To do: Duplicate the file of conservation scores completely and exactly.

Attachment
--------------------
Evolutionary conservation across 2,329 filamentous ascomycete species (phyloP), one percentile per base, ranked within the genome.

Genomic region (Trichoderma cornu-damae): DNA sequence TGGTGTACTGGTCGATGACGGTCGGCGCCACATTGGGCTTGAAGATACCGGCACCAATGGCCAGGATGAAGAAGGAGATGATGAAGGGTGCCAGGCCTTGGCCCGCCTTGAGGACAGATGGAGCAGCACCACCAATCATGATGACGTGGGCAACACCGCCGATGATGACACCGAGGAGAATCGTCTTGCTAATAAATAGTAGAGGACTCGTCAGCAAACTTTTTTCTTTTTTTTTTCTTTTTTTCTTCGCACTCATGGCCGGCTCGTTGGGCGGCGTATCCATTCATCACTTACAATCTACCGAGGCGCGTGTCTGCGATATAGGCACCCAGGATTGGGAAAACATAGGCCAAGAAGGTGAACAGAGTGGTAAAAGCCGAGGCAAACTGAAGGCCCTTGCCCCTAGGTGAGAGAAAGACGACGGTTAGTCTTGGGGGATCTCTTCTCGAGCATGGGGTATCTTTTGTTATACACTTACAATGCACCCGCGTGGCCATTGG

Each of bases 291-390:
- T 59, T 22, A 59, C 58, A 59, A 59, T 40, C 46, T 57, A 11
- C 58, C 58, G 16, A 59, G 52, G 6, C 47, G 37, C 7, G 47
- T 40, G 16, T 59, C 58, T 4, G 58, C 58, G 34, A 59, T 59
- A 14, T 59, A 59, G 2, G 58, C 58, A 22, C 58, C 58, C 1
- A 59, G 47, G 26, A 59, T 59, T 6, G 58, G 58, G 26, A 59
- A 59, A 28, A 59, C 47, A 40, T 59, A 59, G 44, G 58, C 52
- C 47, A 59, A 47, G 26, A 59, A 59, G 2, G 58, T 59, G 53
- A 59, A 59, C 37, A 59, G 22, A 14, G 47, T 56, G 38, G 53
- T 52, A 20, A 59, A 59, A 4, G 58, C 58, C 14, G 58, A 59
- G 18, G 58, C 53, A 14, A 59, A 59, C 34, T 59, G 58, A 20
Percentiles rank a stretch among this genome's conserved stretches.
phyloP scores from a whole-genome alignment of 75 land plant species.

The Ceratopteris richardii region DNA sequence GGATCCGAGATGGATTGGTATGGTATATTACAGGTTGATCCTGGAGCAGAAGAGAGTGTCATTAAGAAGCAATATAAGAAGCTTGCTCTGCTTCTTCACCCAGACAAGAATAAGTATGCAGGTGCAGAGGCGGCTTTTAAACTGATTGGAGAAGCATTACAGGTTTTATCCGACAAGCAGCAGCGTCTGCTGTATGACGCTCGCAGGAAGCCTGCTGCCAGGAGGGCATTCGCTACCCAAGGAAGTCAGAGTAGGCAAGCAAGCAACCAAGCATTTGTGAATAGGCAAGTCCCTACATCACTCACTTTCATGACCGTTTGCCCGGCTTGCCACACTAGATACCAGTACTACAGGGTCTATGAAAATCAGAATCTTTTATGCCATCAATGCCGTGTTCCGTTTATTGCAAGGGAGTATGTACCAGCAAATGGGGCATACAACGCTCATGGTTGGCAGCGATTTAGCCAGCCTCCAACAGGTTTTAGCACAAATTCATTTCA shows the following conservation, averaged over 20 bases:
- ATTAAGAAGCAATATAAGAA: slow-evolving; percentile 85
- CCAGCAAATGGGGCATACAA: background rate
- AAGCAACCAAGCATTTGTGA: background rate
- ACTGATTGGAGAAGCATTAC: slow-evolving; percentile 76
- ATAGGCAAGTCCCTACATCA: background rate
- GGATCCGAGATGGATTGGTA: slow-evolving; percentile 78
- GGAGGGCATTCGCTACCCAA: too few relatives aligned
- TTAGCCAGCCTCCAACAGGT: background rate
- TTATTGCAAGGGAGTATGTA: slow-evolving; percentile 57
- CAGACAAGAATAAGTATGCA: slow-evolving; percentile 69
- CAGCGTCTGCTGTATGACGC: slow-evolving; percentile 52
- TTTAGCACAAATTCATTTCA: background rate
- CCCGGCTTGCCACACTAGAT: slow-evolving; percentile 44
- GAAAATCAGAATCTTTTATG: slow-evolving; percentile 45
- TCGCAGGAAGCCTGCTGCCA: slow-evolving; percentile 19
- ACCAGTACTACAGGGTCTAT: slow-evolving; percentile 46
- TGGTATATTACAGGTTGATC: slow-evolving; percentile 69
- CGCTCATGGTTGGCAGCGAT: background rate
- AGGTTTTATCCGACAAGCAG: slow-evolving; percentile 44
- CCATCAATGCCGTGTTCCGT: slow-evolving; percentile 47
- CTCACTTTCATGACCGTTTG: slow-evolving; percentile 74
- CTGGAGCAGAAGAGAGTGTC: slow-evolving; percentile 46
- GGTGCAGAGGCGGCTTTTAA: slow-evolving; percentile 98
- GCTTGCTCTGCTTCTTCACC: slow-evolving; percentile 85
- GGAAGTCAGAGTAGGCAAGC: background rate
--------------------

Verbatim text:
Evolutionary conservation across 2,329 filamentous ascomycete species (phyloP), one percentile per base, ranked within the genome.

Genomic region (Trichoderma cornu-damae): DNA sequence TGGTGTACTGGTCGATGACGGTCGGCGCCACATTGGGCTTGAAGATACCGGCACCAATGGCCAGGATGAAGAAGGAGATGATGAAGGGTGCCAGGCCTTGGCCCGCCTTGAGGACAGATGGAGCAGCACCACCAATCATGATGACGTGGGCAACACCGCCGATGATGACACCGAGGAGAATCGTCTTGCTAATAAATAGTAGAGGACTCGTCAGCAAACTTTTTTCTTTTTTTTTTCTTTTTTTCTTCGCACTCATGGCCGGCTCGTTGGGCGGCGTATCCATTCATCACTTACAATCTACCGAGGCGCGTGTCTGCGATATAGGCACCCAGGATTGGGAAAACATAGGCCAAGAAGGTGAACAGAGTGGTAAAAGCCGAGGCAAACTGAAGGCCCTTGCCCCTAGGTGAGAGAAAGACGACGGTTAGTCTTGGGGGATCTCTTCTCGAGCATGGGGTATCTTTTGTTATACACTTACAATGCACCCGCGTGGCCATTGG

Each of bases 291-390:
- T 59, T 22, A 59, C 58, A 59, A 59, T 40, C 46, T 57, A 11
- C 58, C 58, G 16, A 59, G 52, G 6, C 47, G 37, C 7, G 47
- T 40, G 16, T 59, C 58, T 4, G 58, C 58, G 34, A 59, T 59
- A 14, T 59, A 59, G 2, G 58, C 58, A 22, C 58, C 58, C 1
- A 59, G 47, G 26, A 59, T 59, T 6, G 58, G 58, G 26, A 59
- A 59, A 28, A 59, C 47, A 40, T 59, A 59, G 44, G 58, C 52
- C 47, A 59, A 47, G 26, A 59, A 59, G 2, G 58, T 59, G 53
- A 59, A 59, C 37, A 59, G 22, A 14, G 47, T 56, G 38, G 53
- T 52, A 20, A 59, A 59, A 4, G 58, C 58, C 14, G 58, A 59
- G 18, G 58, C 53, A 14, A 59, A 59, C 34, T 59, G 58, A 20
Percentiles rank a stretch among this genome's conserved stretches.
phyloP scores from a whole-genome alignment of 75 land plant species.

The Ceratopteris richardii region DNA sequence GGATCCGAGATGGATTGGTATGGTATATTACAGGTTGATCCTGGAGCAGAAGAGAGTGTCATTAAGAAGCAATATAAGAAGCTTGCTCTGCTTCTTCACCCAGACAAGAATAAGTATGCAGGTGCAGAGGCGGCTTTTAAACTGATTGGAGAAGCATTACAGGTTTTATCCGACAAGCAGCAGCGTCTGCTGTATGACGCTCGCAGGAAGCCTGCTGCCAGGAGGGCATTCGCTACCCAAGGAAGTCAGAGTAGGCAAGCAAGCAACCAAGCATTTGTGAATAGGCAAGTCCCTACATCACTCACTTTCATGACCGTTTGCCCGGCTTGCCACACTAGATACCAGTACTACAGGGTCTATGAAAATCAGAATCTTTTATGCCATCAATGCCGTGTTCCGTTTATTGCAAGGGAGTATGTACCAGCAAATGGGGCATACAACGCTCATGGTTGGCAGCGATTTAGCCAGCCTCCAACAGGTTTTAGCACAAATTCATTTCA shows the following conservation, averaged over 20 bases:
- ATTAAGAAGCAATATAAGAA: slow-evolving; percentile 85
- CCAGCAAATGGGGCATACAA: background rate
- AAGCAACCAAGCATTTGTGA: background rate
- ACTGATTGGAGAAGCATTAC: slow-evolving; percentile 76
- ATAGGCAAGTCCCTACATCA: background rate
- GGATCCGAGATGGATTGGTA: slow-evolving; percentile 78
- GGAGGGCATTCGCTACCCAA: too few relatives aligned
- TTAGCCAGCCTCCAACAGGT: background rate
- TTATTGCAAGGGAGTATGTA: slow-evolving; percentile 57
- CAGACAAGAATAAGTATGCA: slow-evolving; percentile 69
- CAGCGTCTGCTGTATGACGC: slow-evolving; percentile 52
- TTTAGCACAAATTCATTTCA: background rate
- CCCGGCTTGCCACACTAGAT: slow-evolving; percentile 44
- GAAAATCAGAATCTTTTATG: slow-evolving; percentile 45
- TCGCAGGAAGCCTGCTGCCA: slow-evolving; percentile 19
- ACCAGTACTACAGGGTCTAT: slow-evolving; percentile 46
- TGGTATATTACAGGTTGATC: slow-evolving; percentile 69
- CGCTCATGGTTGGCAGCGAT: background rate
- AGGTTTTATCCGACAAGCAG: slow-evolving; percentile 44
- CCATCAATGCCGTGTTCCGT: slow-evolving; percentile 47
- CTCACTTTCATGACCGTTTG: slow-evolving; percentile 74
- CTGGAGCAGAAGAGAGTGTC: slow-evolving; percentile 46
- GGTGCAGAGGCGGCTTTTAA: slow-evolving; percentile 98
- GCTTGCTCTGCTTCTTCACC: slow-evolving; percentile 85
- GGAAGTCAGAGTAGGCAAGC: background rate